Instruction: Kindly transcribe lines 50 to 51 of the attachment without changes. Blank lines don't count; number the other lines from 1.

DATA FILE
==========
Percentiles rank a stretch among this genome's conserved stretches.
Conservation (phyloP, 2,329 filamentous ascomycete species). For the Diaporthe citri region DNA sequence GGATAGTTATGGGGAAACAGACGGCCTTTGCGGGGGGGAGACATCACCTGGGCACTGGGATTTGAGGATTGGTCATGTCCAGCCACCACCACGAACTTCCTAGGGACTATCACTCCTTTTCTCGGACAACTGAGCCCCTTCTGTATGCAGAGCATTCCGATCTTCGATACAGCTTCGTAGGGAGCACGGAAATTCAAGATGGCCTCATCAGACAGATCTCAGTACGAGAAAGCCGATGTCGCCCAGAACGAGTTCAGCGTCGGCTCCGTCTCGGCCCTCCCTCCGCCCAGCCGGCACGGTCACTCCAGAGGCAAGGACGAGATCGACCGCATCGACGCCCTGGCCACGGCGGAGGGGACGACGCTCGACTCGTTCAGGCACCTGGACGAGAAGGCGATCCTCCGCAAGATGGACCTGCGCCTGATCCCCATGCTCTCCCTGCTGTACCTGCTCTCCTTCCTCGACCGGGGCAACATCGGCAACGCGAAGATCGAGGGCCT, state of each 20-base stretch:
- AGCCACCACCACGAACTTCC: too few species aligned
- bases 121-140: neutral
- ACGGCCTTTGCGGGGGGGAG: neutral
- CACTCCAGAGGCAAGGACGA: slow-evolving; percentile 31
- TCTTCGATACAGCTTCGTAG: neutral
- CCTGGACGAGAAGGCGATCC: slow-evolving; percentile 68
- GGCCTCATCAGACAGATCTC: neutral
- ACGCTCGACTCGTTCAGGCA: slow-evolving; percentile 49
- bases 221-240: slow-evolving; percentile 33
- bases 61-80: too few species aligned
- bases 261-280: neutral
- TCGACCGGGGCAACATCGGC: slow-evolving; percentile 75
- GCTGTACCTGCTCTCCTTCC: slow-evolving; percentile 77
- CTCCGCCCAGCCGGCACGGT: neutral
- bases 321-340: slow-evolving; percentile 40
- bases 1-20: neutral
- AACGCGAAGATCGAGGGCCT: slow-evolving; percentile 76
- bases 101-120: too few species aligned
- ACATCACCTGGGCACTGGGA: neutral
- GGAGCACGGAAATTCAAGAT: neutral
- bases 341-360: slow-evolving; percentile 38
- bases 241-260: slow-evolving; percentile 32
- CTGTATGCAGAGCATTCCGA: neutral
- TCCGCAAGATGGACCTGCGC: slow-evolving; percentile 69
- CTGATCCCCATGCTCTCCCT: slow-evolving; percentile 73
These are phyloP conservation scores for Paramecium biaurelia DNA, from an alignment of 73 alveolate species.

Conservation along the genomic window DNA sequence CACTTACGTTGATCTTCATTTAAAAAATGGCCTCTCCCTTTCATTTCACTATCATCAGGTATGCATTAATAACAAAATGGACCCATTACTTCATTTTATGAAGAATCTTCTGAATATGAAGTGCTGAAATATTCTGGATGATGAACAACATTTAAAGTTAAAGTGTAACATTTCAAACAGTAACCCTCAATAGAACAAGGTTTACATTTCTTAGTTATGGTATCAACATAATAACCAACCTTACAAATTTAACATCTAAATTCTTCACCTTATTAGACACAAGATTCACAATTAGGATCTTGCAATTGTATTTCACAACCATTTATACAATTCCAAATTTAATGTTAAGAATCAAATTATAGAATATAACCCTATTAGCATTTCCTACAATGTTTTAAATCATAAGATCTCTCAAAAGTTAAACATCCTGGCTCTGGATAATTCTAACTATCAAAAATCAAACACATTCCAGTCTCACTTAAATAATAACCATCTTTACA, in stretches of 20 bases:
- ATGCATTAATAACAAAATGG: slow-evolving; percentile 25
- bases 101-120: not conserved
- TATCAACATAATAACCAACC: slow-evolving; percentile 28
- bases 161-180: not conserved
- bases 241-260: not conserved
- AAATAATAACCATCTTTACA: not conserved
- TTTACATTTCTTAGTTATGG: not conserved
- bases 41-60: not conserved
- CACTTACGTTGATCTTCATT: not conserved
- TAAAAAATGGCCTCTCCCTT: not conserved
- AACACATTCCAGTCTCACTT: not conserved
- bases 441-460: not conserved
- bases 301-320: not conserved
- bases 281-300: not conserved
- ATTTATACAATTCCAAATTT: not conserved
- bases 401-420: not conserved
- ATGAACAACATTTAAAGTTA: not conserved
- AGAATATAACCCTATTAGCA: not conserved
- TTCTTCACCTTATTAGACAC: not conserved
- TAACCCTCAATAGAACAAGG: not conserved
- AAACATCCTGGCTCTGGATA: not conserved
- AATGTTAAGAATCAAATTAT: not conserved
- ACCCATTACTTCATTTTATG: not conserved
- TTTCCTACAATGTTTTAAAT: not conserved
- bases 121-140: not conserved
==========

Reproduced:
- AAACATCCTGGCTCTGGATA: not conserved
- AATGTTAAGAATCAAATTAT: not conserved